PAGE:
written by Lauren Rosier
New Mexico-based Jackson Price learned how to play blues guitar at a young age. But as he grew up, he was an actor for about 15 years doing guest spots on TV shows, supporting roles in movies, and acting in over 30 national computers.
This album, I Used To Have Fun, is one that pays classic homage to the genre’s best, including B.B. King (“Thank You B.B.”). Price stated, “I want to pay homage to the roots of real music in a time where music played by real bands is dropping from the mainstream.”
On the opening track, “Threshold,” Price delivers some of the catchiest, grooviest blues guitar I’ve heard in a while. Price sings about a woman who’s wearing a “too-short” skirt as he says “you got too much makeup on/why can’t you even see/your skirt too short/why can’t you just wear some simple blue jeans?/…”
The blues guitar on this track is just wailing and the musicians playing on it sound incredible. The theory and precision they take with each note results in a crisp sound and performance. The way they are able to consciously use their hands to adjust the sound and vibe of the note on the guitar.
The song, “Evil By The Plenty”, showcases a brass section layered over a sick guitar. It adds even more energy to the otherwise high-energy song. Price‘s vocals break the music and he begins singing. It’s such a catchy tune and not to sound like a broken record, but the brass section really gives the whole track a kick. You really can’t help but bop your head to the beat.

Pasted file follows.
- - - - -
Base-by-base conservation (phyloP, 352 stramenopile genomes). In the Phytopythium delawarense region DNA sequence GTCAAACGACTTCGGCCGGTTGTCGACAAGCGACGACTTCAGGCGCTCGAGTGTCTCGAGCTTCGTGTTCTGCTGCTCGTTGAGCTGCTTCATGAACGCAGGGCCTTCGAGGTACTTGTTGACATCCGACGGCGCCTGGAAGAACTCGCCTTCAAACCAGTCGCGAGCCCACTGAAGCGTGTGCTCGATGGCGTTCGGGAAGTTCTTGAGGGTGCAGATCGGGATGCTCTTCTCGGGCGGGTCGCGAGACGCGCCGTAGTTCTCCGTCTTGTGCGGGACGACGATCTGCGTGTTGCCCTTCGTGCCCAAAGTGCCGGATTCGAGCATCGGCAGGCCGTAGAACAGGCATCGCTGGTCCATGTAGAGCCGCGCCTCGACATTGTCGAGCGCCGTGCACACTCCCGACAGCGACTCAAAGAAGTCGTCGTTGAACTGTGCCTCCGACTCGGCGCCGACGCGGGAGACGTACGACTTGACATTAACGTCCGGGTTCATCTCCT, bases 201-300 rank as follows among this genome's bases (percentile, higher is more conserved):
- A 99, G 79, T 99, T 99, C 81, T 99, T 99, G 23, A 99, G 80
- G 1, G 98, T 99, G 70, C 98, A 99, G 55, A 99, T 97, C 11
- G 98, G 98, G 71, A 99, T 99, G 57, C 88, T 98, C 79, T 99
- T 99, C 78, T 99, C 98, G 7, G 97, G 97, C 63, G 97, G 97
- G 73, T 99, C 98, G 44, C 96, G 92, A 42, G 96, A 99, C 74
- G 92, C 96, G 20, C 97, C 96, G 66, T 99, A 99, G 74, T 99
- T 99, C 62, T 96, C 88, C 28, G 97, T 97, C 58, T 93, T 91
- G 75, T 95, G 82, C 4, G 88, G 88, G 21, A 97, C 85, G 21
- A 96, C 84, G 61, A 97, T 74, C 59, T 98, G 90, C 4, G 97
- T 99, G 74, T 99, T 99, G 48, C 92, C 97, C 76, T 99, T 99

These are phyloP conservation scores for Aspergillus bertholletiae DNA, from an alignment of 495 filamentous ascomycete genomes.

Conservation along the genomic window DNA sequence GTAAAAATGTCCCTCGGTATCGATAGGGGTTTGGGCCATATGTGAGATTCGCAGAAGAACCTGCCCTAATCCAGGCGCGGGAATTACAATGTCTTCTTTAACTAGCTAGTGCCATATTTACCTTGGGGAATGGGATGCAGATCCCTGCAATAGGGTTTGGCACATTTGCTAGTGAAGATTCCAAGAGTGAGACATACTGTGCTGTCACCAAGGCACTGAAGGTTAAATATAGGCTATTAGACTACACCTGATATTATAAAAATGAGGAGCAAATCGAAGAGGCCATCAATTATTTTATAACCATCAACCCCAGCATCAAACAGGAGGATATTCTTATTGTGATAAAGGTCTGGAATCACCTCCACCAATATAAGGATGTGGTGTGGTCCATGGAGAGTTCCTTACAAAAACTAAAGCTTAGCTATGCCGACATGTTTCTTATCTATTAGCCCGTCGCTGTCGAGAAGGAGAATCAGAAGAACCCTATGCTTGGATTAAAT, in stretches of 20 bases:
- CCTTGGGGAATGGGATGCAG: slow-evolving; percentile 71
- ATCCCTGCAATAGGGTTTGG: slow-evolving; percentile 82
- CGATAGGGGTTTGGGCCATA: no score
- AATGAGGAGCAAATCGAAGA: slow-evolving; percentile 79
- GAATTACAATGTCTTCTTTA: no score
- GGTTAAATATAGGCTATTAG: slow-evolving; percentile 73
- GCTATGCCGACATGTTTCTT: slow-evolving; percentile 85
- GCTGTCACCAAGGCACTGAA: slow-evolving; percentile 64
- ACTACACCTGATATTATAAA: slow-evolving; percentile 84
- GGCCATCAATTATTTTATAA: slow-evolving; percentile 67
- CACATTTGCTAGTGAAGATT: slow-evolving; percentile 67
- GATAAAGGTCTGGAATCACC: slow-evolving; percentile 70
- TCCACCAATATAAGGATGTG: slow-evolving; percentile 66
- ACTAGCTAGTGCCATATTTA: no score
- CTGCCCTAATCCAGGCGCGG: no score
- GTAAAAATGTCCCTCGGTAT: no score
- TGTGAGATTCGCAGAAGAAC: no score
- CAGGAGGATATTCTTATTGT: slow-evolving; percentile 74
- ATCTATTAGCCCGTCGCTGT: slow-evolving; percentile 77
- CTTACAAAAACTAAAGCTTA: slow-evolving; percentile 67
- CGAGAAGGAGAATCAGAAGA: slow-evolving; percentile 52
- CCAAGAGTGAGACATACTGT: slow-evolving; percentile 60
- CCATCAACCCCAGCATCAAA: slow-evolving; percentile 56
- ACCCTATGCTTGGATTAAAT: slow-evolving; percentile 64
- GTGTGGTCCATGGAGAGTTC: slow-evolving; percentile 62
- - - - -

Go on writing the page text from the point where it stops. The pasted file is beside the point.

On “I’m Gone”, Price pulls out some of his country/folk influences. The banjo opens the track with heavy strumming as Price begins singing “it’s been a long time/to get where I’ve gone…” I love how Price steps out on a limb to write a song that is more roots-influenced rather than an album full of blues music. It showcases his versatility as an artist and the ability to create music that isn’t stationed in one single genre.
The rock ‘n roll shows up on the track “Message From God” where the blues guitars are wailing, the rhythm is steady, and the blues are full swing. Compared to some of the other songs on the record, Price delivers a high-tempo, high-energy performance on this song.
On “Bones Get Old,” Price channels blues artists like Eric Johnson and Big Bill Morganfield, with his serious deep guitar licks, solos, and riffs. The opening of the track starts with some serious guitars, as Price starts singing “I’ve got a bone to pick with you/so listen for the battle call…” The guitars in this song are electric and help to maintain the energy of the song.
“Done Gone Done Something Wrong” is a blues song that crosses the line between classic blues and contemporary blues. It has this smokey guitar feel to the song while Price sings that “it took me 40 years to get it right/and I done gone done something wrong..”
Price showcases his storytelling and lyricism on “It’s a Lie, But I’m Alive,” as he sings about getting high and doing drugs. It’s a case of irony, as the song, musically, is such an upbeat song, but when you listen to the lyrics, it’s different.
One of my favorite aspects of the blues genre is how well and exciting the blues guitarists are. They can just play and play; plus, they make it look so effortless. “Thank You B.B.” is a true blues song. It’s strictly an instrumental track with simply just blues guitar to say an ode to Mr. B.B. King.
Jackson Price and the Blues Rockets are definitely one of the most talented blues bands I’ve heard in a while. They deserve a listen, a shoutout, concert attendance, etc.
Connect with Jackson Price and the Blue Rockets